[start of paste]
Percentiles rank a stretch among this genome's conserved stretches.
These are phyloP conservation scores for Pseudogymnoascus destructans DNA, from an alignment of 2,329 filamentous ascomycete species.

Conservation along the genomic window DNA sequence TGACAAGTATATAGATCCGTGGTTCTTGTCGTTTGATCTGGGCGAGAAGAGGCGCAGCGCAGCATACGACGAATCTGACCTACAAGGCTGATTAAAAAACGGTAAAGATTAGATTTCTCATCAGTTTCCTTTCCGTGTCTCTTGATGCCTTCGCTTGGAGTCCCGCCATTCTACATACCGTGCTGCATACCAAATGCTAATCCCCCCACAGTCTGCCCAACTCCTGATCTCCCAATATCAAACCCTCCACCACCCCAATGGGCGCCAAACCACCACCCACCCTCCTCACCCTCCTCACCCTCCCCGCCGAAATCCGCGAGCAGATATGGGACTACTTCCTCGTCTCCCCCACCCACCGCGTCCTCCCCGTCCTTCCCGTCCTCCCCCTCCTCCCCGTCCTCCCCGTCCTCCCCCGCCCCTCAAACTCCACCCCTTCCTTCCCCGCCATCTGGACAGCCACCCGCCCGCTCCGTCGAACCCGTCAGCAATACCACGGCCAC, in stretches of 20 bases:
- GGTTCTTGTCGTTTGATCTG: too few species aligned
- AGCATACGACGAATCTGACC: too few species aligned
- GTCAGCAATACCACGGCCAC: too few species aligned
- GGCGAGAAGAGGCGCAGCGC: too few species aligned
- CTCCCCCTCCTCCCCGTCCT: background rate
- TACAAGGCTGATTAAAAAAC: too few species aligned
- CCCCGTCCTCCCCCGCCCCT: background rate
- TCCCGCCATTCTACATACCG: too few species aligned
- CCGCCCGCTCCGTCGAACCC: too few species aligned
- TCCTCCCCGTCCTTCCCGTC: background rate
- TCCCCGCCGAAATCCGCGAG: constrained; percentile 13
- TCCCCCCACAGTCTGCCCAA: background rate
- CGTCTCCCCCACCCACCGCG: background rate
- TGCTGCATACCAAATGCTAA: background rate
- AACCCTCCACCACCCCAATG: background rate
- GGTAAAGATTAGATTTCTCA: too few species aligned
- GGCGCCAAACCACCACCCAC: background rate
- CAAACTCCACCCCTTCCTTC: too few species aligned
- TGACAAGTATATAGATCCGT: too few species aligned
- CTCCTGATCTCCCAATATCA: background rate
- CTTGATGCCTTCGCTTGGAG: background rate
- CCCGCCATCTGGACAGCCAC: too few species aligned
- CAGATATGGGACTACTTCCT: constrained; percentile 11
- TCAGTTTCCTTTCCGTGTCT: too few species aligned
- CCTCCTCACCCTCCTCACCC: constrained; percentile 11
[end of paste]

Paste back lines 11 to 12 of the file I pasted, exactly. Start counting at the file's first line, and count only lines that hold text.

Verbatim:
- TCCCGCCATTCTACATACCG: too few species aligned
- CCGCCCGCTCCGTCGAACCC: too few species aligned